Why we need a global human/technology manifesto

It's not true to say society's heading for a technological disaster but we must keep our hands firmly on the wheel, says Ian Wood, senior partner at Lippincott.

The human factor of A.I.
The human factor of A.I.

The words ‘inadvertent algorithmic cruelty’ have been used to describe the phenomenon of technology hurting people by accident.

Does technology serve us, or are we sleep-walking into a future where we are the servers?

While we may have seen Facebook’s apology for its ‘Cruel Year in Review’, it is a tiny instance of a bigger problem and we probably all have our less high-profile anecdotes: a friend of mine has spent a year trying to convince Google Maps that she doesn’t live in a Bed and Breakfast. But computer says ‘No’.

Another gets social media invites from a person who passed away suddenly from cancer, with memories of their funeral still evoking strong feelings of loss and grief.

The human factor

More recently, we have seen the urban meme of ‘will the driverless car smash into the children in the road or mount the pavement to avoid them and hit the little old lady?’ a question so prevalent that it gets asked on the Top Gear TV show; these are all part of one meta-story.

Does technology serve us, or are we sleep-walking into a future where we are the servers?

But this story is not all new. Although the specific technology adds a new dimension, the possibilities and challenges are well rehearsed.

The industrial revolution brought about a massive and progressive expansion, but workers' conditions were often very poor, the countryside was evacuated and pollution chronic.

The advent of the railways enabled reduced prices, holidays, commuting, the mixing of gene pools and it broadened everyone’s worldview, but it enabled warfare on an industrial scale.

All technological progress delivers exciting possibilities and considerable human challenges

The defenders of the web

All technological progress delivers exciting possibilities and considerable human challenges; the connected world is no different, except that it is fast, global and touches everything and everyone. It’s the same problem but much, much bigger.

Tim Berners-Lee is calling for an Internet Magna Carta, Steve Wozniac, Elon Musk, Bill Gates and Stephen Hawking have all contributed, Nokia is facilitating a global debate called #maketechhuman and Web We Want is a global movement created to defend, claim and change the future of the Web. It is clear that the challenge is beginning to be recognised.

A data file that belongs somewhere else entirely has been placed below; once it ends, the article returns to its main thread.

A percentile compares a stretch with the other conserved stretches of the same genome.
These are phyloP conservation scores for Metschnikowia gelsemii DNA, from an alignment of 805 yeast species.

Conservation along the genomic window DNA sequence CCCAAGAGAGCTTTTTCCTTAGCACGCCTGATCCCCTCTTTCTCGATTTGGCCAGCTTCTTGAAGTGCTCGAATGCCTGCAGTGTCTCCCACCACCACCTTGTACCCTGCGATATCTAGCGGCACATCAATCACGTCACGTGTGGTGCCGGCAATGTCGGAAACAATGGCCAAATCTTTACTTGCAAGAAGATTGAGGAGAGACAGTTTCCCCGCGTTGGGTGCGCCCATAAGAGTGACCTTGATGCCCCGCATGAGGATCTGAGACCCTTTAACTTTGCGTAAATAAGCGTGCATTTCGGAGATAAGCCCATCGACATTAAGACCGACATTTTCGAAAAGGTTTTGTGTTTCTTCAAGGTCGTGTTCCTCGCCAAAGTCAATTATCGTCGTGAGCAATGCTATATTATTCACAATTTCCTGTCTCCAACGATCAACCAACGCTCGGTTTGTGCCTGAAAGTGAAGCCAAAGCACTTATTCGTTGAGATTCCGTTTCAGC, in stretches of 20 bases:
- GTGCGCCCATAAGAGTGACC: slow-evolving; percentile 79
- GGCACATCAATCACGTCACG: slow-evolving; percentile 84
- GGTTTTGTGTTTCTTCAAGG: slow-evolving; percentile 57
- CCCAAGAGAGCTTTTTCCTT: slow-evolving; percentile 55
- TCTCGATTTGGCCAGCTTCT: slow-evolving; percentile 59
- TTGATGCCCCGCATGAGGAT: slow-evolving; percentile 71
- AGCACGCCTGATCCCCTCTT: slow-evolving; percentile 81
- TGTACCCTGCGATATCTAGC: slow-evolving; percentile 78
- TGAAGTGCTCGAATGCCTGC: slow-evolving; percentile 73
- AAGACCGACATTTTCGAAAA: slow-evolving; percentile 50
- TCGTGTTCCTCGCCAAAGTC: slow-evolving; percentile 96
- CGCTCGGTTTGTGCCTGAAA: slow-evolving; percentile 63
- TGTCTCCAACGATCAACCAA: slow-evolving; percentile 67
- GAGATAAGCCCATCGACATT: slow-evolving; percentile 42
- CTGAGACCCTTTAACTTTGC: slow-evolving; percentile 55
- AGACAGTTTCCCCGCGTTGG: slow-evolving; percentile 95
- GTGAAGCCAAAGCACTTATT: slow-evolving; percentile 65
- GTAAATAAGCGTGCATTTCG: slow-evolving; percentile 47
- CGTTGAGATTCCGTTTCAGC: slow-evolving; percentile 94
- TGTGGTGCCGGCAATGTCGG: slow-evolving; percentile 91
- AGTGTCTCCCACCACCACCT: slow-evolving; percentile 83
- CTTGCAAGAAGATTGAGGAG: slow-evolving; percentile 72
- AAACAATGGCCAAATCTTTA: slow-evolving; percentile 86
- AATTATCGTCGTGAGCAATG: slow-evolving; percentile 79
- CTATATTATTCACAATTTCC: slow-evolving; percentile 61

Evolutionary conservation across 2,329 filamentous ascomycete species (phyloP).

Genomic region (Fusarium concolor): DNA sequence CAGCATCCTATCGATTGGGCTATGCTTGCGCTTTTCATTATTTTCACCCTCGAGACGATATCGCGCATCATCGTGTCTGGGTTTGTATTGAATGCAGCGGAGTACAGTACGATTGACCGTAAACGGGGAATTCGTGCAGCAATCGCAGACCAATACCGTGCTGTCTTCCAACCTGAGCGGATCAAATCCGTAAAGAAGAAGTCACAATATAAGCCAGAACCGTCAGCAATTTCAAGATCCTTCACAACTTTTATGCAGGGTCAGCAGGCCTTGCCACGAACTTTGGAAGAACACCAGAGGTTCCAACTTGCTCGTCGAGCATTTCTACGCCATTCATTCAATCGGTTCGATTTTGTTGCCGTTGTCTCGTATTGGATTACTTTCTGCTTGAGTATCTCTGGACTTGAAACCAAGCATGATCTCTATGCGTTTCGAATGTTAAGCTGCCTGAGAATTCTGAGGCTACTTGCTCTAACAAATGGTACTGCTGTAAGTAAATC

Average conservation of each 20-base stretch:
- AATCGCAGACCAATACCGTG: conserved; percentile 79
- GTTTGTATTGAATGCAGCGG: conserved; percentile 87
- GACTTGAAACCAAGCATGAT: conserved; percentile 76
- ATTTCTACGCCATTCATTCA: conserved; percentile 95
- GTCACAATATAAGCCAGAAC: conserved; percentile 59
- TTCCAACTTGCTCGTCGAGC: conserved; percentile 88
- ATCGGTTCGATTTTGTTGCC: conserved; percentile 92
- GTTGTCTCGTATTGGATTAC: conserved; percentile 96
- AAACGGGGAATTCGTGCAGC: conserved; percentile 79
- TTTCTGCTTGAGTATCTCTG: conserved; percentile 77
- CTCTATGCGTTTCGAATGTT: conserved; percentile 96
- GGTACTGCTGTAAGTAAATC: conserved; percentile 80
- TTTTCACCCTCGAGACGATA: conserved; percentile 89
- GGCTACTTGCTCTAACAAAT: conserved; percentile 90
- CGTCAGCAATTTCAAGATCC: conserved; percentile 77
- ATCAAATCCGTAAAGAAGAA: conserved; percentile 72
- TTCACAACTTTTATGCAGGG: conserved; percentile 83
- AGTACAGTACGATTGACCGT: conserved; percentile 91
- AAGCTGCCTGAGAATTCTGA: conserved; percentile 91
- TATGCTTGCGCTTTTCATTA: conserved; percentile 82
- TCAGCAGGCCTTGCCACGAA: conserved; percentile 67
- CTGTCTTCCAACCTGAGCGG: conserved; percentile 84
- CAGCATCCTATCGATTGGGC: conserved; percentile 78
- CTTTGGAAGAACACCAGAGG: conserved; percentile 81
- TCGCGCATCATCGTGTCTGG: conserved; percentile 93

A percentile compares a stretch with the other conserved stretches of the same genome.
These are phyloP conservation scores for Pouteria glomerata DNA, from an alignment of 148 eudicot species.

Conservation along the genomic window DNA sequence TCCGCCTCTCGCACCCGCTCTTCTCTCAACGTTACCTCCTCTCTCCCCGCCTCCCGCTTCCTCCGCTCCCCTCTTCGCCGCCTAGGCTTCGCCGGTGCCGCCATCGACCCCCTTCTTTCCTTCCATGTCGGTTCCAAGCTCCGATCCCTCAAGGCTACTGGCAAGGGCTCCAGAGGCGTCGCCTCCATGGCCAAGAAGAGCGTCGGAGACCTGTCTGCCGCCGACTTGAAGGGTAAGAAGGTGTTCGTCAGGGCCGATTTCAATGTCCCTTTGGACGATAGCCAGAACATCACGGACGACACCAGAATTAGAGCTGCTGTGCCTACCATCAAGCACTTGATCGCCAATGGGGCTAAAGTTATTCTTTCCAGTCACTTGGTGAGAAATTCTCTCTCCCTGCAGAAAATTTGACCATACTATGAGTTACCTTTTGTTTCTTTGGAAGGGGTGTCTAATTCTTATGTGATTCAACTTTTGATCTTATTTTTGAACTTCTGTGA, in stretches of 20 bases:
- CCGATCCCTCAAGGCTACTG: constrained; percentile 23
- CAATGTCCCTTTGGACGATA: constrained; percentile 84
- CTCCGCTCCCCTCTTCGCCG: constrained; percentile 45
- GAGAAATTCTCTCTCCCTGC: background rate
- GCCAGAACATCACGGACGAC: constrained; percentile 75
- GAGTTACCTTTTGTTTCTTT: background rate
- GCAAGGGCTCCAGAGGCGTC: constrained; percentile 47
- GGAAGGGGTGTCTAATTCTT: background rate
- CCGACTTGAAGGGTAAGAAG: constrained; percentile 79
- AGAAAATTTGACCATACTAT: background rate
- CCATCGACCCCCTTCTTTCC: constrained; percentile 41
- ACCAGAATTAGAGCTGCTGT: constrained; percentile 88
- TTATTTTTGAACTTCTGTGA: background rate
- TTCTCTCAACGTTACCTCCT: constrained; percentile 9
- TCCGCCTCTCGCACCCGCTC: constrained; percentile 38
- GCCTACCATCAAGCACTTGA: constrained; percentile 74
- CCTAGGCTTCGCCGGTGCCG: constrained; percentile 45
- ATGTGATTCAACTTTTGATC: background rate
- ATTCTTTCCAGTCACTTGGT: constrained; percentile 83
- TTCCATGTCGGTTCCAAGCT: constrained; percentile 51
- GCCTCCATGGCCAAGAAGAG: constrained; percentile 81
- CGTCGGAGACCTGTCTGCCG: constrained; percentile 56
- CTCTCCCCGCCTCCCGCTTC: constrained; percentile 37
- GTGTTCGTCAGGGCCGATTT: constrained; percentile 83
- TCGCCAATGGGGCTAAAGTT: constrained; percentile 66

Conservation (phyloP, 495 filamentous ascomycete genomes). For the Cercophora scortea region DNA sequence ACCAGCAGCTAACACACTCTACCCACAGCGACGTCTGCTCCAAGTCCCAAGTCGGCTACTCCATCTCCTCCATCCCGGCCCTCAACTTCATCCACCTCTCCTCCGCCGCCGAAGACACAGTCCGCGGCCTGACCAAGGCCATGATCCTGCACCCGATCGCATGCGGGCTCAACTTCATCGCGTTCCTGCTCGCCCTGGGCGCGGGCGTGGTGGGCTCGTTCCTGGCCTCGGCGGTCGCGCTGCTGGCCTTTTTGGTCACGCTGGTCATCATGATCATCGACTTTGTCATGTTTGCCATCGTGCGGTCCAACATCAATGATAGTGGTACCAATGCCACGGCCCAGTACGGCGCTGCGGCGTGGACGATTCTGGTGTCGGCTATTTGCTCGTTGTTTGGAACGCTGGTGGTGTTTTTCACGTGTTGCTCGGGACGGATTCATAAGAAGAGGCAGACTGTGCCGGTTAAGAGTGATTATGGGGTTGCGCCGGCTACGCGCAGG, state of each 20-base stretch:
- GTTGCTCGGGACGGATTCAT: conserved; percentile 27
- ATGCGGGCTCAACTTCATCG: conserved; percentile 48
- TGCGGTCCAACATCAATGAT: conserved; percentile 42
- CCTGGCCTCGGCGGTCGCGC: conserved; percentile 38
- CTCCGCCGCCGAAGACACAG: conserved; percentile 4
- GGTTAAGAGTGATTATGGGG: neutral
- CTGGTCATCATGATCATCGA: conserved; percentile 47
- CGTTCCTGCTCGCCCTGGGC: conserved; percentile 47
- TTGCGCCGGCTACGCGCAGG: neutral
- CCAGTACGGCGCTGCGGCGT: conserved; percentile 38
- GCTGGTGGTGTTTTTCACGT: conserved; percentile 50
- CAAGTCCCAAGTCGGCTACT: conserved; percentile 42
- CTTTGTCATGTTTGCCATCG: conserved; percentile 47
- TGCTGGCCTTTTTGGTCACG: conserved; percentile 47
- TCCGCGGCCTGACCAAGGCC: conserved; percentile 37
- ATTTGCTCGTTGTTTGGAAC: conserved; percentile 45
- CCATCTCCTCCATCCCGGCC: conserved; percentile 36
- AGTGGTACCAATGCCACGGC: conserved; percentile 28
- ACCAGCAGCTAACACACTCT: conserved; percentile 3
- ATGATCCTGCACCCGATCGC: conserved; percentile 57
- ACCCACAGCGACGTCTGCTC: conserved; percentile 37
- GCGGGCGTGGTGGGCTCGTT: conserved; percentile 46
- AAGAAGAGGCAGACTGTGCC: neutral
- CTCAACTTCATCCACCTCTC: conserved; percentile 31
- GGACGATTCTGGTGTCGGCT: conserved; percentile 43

And if we wanted any more confirmation, then look no further than perhaps the strongest Hollywood theme for the last decade; Transcendence, Ex Machina and Her are just a few that take up the narrative of technological dominance or dystopia.

But what will it take to ensure we travel the road of humanity first and that the Hollywood dystopia doesn’t happen?

I believe we need three things:

A movement:

a solid groundswell of opinion, strongly expressed. A voice not confined to techies and niches, that helps create clear expectations. ‘Inadvertent algorithmic cruelty’ are weasel words for ‘the human in the loop prioritising marketing objectives over human feelings’.

After all, if it was right in the first place, Facebook wouldn’t have to apologise for it. Perhaps, to build on Sir Tim Berners Lee, we need a global human/technology manifesto.

A rethink of the human system that is the tech industry; a rebalance of genders and ethnicity with the tech community, the teaching of humanities to technologists, a means of automatically programming of human value into machines and much more.

In the era of increasingly human brands, to act otherwise is potentially catastrophic. Companies must recognise that this is a major debate and is a crucial part of the brand strategy.


in this increasingly purposeful world, people have the power to change social norms, usually through the application of adverse consequences (social comment, loss of business etc). On the scale of social change it wasn’t long ago that we could see pregnant women smoking, driving without seat belts and apartheid.


throughout all these worries, it’s easy to get wrapped up in the problems, but a connected world is a wonderful thing. It should help people thrive everywhere. We are not heading for disaster, we just need to keep our hands on the wheel.

We are at the start of the exploration of one of the principle questions of our age. We must reach somewhere good long before this decade is out.

In the era of increasingly human brands, to act otherwise is potentially catastrophic, and not to recognise that this is a major debate and that it must be part of brand strategy is put you brand at risk.


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